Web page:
1. Hi, Gabriel! Yes, I’m still traveling the world! I have my moments when I slow down a bit, and then I have a few months of intense travel. I was 28 when I left NYC in 2011.

  14. I wanna travel around the world like you but I can’t quit my job because I don’t have enough brave. It’s not simple like you did it. Too many things I have to take care like my child or money.

    1. If you really want to travel but feel like you can’t, I recommend you start small by taking small steps and begin with a few small trips in your country. Then save some money to travel to neighboring countries, and so on. It might take time to save money, but have that goal in mind and work hard for it. I believe that one day you could at least take a few weeks to travel to a few countries with your child and family.

  15. I am on the verge of quitting my multiple jobs in London and migrating to Asia to my ancestral land. There is a degree of uncertainty and anxiety in making such a move. But my soul has become tired of the drudgery and the depressing environment of the British urban landscape. And everything has become artificial. Mind you i have already taken steps for this move by going on nature trips across the world several times, taking photos and really inspiring people. The reaction i always get is ‘i am so jealous you travel so much’. And this is from people who earn more money than i do. But they seem to be stuck in the mud and dont know how to free themselves

    1. I get those “jealous” comments very often too, and they also come from people whom I know can travel more than they do. It’s all about priorities in life and how you approach it. Maybe they feel jealous of your travels, but they aren’t doing anything in their power to do the same, so the most comfortable thing is to sit back and feel the jealousy (which is many cases is not the bad type of jealousy – it can also be admiration).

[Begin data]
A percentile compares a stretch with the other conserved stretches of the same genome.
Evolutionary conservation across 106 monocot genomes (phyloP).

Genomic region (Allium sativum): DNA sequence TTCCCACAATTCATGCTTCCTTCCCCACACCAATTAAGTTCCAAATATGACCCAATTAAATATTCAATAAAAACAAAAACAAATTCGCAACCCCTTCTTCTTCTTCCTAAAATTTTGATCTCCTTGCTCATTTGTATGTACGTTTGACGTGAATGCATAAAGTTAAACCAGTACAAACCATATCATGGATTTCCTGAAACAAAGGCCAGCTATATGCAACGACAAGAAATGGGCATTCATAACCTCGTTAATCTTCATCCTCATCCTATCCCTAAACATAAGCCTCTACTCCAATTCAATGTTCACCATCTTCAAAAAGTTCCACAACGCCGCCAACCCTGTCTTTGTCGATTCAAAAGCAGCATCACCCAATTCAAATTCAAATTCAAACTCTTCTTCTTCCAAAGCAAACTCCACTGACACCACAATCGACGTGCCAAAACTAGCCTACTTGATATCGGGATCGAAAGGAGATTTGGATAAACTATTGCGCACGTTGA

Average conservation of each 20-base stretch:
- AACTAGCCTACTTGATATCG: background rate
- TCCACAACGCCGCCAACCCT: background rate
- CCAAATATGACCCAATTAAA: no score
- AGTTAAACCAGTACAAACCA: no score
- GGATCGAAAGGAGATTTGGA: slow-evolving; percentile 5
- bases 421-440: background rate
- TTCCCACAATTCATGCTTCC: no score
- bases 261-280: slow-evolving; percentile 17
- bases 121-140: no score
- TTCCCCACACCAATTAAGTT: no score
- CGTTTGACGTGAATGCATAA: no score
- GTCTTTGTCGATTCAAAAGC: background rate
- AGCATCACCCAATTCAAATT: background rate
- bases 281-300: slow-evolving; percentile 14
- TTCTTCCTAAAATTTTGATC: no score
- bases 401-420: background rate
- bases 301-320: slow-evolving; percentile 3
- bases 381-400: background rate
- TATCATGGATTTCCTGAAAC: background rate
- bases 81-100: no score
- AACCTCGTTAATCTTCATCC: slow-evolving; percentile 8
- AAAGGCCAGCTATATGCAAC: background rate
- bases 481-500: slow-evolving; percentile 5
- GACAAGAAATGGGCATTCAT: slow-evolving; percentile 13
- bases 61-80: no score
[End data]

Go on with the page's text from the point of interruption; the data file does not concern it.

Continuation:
In some cases, it is our job to turn that “positive jealousy/admiration” into the “drive” that can help them do the same thing. Share with them how you’ve achieved everything you’ve done. The ups and downs, and how changing your priorities changed your way of seeing/affording travel, and so on.

  16. I am guessing you took that photo in Australia? It looks like a place near Sydney i visited with that rock formation called the three sisters or something like that.

  17. That’s a wonderful story, my partner and I are spending a month in Chiang Mai province right now, as a result I had to leave my job. The idea is incredibly appealing and I want to live my life traveling an experiencing more than just a work work work all day life.

    However, it’s not as accessible to most of us. Not all of us are lucky enough to make piles of cash at an architectural firm in a big city and have the ability to save up enough to fund this adventure. We’ll keep trying but for now we’ll have to go back to the North American city life, at least for now.